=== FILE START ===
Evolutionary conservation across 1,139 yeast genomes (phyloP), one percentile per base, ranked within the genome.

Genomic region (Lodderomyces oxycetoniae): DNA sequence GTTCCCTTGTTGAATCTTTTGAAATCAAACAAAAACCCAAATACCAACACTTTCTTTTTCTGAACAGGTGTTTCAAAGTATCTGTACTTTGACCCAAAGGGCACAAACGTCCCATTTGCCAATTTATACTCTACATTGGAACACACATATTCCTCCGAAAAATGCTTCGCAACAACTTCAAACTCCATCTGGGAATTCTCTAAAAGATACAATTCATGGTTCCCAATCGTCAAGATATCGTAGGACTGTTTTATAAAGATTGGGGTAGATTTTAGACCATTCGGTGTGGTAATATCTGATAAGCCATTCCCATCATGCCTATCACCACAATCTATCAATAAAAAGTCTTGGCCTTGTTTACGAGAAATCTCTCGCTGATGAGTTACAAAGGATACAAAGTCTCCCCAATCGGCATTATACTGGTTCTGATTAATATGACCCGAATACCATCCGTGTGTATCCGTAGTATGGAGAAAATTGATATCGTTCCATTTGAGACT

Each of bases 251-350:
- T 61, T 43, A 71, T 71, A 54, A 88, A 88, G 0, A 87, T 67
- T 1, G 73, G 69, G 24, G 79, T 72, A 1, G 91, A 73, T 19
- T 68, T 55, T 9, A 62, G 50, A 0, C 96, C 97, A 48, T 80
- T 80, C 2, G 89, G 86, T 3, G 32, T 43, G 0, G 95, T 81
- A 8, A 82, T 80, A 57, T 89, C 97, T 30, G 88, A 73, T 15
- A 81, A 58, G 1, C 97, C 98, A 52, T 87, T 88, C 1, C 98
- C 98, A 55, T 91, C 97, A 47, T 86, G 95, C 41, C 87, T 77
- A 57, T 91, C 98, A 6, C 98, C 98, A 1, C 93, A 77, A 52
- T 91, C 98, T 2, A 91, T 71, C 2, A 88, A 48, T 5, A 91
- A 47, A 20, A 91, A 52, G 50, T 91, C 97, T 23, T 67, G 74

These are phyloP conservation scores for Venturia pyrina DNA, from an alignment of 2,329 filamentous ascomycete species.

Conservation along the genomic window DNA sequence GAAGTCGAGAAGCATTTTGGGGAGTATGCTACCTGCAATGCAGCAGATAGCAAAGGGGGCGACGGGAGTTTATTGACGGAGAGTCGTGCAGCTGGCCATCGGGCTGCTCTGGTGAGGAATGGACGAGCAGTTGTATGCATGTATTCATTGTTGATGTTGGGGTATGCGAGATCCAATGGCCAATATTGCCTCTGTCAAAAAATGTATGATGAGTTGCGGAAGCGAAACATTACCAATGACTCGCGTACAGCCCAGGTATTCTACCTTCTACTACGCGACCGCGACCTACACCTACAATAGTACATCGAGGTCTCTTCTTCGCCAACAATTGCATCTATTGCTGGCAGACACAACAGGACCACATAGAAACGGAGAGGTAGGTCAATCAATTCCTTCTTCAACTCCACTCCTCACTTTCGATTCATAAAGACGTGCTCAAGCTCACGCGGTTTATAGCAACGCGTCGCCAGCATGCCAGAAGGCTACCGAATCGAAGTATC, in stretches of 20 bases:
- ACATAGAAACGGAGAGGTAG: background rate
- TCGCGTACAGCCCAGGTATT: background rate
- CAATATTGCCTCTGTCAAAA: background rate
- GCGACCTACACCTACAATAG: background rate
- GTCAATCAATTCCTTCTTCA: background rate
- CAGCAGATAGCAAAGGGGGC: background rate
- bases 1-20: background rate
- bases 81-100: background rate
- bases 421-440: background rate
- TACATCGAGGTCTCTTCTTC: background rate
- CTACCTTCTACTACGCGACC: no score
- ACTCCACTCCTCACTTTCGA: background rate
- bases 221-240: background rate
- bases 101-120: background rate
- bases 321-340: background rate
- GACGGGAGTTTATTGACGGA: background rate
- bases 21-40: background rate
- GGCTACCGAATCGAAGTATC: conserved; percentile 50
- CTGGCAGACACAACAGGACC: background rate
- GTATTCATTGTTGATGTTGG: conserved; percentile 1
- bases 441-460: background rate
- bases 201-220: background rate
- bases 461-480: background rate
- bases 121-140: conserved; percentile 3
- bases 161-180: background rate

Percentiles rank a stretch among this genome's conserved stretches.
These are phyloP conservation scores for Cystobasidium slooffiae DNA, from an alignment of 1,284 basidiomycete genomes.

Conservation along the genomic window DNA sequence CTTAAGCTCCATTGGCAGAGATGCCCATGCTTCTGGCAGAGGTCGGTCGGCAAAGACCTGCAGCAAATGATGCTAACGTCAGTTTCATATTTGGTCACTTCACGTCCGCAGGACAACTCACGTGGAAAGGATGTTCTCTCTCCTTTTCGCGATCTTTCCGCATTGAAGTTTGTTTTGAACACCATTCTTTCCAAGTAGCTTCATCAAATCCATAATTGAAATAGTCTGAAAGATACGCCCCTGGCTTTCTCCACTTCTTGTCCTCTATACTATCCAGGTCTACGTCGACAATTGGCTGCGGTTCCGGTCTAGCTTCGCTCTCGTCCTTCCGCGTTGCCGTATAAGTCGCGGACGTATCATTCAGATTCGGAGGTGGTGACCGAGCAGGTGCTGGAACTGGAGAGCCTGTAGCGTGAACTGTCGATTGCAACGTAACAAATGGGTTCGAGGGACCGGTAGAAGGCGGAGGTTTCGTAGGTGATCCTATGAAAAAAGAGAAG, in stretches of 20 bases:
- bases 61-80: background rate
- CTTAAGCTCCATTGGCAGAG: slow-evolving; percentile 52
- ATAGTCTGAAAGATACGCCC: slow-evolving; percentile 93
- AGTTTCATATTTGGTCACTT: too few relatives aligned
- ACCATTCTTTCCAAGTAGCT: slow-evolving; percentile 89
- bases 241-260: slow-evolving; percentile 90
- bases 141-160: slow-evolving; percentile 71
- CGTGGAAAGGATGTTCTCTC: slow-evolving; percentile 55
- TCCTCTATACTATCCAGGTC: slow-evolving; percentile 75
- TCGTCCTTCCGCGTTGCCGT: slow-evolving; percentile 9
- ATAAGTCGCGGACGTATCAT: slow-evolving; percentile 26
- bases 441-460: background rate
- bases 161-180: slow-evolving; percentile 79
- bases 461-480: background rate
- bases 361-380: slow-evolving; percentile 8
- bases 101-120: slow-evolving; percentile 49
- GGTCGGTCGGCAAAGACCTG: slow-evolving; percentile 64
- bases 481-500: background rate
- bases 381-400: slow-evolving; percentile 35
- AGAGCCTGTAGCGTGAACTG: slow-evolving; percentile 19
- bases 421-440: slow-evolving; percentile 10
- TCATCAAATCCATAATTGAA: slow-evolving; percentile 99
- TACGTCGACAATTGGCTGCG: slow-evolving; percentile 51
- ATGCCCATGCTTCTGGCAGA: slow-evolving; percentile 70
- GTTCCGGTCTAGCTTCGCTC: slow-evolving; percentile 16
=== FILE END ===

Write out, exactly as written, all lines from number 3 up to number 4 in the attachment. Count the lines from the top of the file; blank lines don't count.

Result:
Each of bases 251-350:
- T 61, T 43, A 71, T 71, A 54, A 88, A 88, G 0, A 87, T 67